Posted by FFC on July 22nd, 2011 :: Filed under Animal care,Chickens,Consumers,Farm life,Feeding the world,Turkeys,Wildlife
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A Tribute: So God Made a Farmer

By Leslie Ballentine, Farming and food commentator

Narrated by the late Paul Harvey, this Internet presentation is one that anyone involved with farming will likely identify with.  It is an important message for the non farming audience as well as an appreciation of our farmers. Paul Harvey was “a friendly and familiar voice in the lives of millions of Americans,” according to commentators on his life. He is very familiar to me having spent my childhood summers in the U.S. Every weekday just before noon, his words of wisdom resonated over American radios. And even as a child I often stopped what I was doing to hear what he had to say. I was rarely disappointed.

It is unclear where this tribute first originated, but some believe Mr. Harvey first spoke these words at the 1978 National Future Farmers of America Convention. Thanks to Farms.com this Made-in-America tribute features Canadian farmers. Some who I know personally, and all of whom I am thankful for.


Posted by FFC on June 27th, 2011 :: Filed under Faces of Farming,Farm life
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Sad but true: Food recalls will never end

By Leslie Ballentine, Farming and food commentator

Fact:  There is no such thing as “zero risk”.

Canadians, unlike other parts of the world, enjoy one of the safest, most abundant and diverse food supplies. We don’t know empty shelves or tapeworms.  But despite that, I think it is only reasonable to expect more food recalls in the future.


Posted by FFC on June 13th, 2011 :: Filed under Canada,Consumers,Food safety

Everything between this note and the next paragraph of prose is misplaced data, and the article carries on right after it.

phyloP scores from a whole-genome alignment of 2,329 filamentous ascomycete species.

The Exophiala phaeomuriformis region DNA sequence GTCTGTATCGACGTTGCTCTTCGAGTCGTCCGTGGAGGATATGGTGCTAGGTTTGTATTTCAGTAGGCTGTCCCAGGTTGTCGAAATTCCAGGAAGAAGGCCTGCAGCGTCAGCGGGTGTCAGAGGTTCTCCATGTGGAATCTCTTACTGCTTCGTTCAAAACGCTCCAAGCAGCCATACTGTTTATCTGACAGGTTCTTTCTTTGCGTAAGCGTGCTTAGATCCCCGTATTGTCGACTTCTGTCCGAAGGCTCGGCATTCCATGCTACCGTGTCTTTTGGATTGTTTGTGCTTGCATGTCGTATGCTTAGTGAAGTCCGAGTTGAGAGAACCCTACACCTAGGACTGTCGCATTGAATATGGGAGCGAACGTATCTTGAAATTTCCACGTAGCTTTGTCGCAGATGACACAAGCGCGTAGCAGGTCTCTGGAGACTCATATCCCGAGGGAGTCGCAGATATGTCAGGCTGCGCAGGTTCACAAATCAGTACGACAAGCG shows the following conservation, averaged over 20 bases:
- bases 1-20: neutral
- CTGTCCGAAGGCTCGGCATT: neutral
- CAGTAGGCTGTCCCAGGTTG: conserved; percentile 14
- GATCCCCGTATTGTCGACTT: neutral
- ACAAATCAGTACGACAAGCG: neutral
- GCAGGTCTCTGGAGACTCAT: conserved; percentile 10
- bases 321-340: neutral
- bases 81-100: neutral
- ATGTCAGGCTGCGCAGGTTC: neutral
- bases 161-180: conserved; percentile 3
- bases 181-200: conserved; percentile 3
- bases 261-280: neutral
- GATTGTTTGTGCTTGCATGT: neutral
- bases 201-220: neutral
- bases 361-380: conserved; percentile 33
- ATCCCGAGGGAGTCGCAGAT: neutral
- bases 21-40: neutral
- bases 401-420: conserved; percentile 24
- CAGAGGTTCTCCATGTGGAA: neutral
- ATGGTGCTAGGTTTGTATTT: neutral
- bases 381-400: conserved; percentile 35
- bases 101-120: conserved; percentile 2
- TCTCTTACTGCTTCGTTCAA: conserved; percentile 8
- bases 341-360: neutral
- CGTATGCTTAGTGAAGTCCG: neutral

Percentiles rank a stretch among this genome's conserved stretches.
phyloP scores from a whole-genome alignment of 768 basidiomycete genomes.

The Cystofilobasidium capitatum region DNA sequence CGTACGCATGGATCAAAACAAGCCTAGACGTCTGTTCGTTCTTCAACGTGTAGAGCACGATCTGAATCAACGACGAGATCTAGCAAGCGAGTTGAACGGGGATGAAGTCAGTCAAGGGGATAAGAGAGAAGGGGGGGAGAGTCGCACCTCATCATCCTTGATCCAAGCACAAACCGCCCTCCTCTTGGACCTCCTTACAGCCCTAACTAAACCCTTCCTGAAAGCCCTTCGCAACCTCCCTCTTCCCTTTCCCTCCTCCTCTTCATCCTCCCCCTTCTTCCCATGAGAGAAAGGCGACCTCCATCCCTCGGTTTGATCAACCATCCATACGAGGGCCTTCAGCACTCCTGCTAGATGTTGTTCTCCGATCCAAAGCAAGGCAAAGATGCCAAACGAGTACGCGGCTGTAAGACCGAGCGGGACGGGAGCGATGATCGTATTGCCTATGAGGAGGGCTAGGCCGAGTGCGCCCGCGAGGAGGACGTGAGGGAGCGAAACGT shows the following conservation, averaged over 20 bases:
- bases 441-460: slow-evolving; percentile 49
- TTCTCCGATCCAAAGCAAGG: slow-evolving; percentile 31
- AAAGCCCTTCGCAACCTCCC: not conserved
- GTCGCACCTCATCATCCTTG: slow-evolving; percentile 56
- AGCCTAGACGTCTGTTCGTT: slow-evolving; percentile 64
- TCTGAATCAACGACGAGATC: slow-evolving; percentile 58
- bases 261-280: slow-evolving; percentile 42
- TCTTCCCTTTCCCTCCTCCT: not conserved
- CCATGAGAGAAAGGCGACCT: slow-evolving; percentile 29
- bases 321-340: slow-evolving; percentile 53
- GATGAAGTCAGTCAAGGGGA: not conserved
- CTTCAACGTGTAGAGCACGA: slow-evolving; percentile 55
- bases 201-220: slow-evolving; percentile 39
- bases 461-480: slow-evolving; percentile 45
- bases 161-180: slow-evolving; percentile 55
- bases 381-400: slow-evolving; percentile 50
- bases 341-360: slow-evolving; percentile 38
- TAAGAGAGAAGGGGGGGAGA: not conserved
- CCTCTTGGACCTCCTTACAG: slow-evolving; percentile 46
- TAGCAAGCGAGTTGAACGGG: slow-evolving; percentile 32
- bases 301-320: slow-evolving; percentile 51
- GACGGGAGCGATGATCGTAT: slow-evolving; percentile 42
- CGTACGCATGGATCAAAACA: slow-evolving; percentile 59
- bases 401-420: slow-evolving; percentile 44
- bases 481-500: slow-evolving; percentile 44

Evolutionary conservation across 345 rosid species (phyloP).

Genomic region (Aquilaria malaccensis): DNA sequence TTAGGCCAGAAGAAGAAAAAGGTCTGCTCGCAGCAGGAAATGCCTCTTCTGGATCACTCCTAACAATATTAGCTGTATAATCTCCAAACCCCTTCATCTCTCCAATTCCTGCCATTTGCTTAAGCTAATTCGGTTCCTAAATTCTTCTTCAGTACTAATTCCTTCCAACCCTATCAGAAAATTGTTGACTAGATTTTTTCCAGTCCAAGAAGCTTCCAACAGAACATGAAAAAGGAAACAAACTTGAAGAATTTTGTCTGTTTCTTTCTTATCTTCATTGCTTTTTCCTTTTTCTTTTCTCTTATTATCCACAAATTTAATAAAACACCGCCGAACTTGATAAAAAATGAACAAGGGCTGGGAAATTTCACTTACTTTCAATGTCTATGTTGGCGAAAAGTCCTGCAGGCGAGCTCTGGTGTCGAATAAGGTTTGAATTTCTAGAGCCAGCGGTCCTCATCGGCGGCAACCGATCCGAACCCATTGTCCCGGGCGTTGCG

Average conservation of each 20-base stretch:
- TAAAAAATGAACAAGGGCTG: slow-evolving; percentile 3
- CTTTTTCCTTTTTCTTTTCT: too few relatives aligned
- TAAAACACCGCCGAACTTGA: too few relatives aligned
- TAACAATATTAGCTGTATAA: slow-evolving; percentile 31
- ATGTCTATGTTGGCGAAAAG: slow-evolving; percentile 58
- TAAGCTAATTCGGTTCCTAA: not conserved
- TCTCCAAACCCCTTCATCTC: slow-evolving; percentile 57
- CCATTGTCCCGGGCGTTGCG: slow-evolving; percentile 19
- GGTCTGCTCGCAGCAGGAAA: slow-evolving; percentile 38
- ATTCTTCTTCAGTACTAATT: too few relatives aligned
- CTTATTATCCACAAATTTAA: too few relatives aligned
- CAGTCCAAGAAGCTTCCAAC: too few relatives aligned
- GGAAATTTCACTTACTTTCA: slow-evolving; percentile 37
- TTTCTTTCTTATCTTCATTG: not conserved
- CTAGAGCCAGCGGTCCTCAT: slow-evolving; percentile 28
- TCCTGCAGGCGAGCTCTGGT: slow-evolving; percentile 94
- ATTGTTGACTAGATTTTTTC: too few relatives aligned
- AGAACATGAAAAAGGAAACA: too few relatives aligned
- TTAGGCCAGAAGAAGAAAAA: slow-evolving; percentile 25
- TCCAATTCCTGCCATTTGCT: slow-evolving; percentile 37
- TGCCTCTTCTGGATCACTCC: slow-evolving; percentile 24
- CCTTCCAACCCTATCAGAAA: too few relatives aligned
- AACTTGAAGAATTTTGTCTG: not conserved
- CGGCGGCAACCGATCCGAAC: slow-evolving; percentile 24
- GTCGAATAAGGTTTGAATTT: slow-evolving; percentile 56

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A taste of farm freshness

Guest Blog by Jeanine Moyer

Jeanine was raised on a pig, beef cattle and crop farm in Ontario

Each seasonal change evokes an awakening of the senses. And nothing beats the arrival of spring and summer to make a person salivate over fresh spring greens and sweet berries. I never realized how lucky I was to grow up on a farm where we grew most of our own fruit and vegetables until I didn’t have a garden of my own to enjoy.


Posted by FFC on June 8th, 2011 :: Filed under Farm life,spring,Weather,winter
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Passion for farming results in presentations by student to hundreds of fellow classmates

We think this Canadian student’s passion for farming and his willingness to talk openly to others is an inspiration. In the last few months, he has spoken to hundreds of students at a Woodstock-area high school about food and farming. Keep reading to hear Rudi’s story.

by Patricia Grotenhuis, Lifelong farmer and agricultural advocate.

When Rudi Spruit attended a recent conference of the Junior Farmers’ Association of Ontario and saw a presentation about the misinformation consumers have about agriculture and food, he knew he wanted to do something to help spread the right information. “There are lots of misconceptions. Even teachers have some. I try to encourage others to learn,” says Spruit, a young farmer from Ontario.

What has evolved from an idea formed in March has turned into a 50 minute presentation made to various classes at Spruit’s school. So far, Spruit estimates he has presented to 300 students from his 850 student school. Spruit says there are a total of between 20 and 25 farmers attending the school.

Rudi and his classmate Drew give a presentation on farming to a class at their high school.


Posted by FFC on June 6th, 2011 :: Filed under Canada,Dairy cattle,Education and public awareness,Misconceptions,Pigs,Speaking out,Urban Myths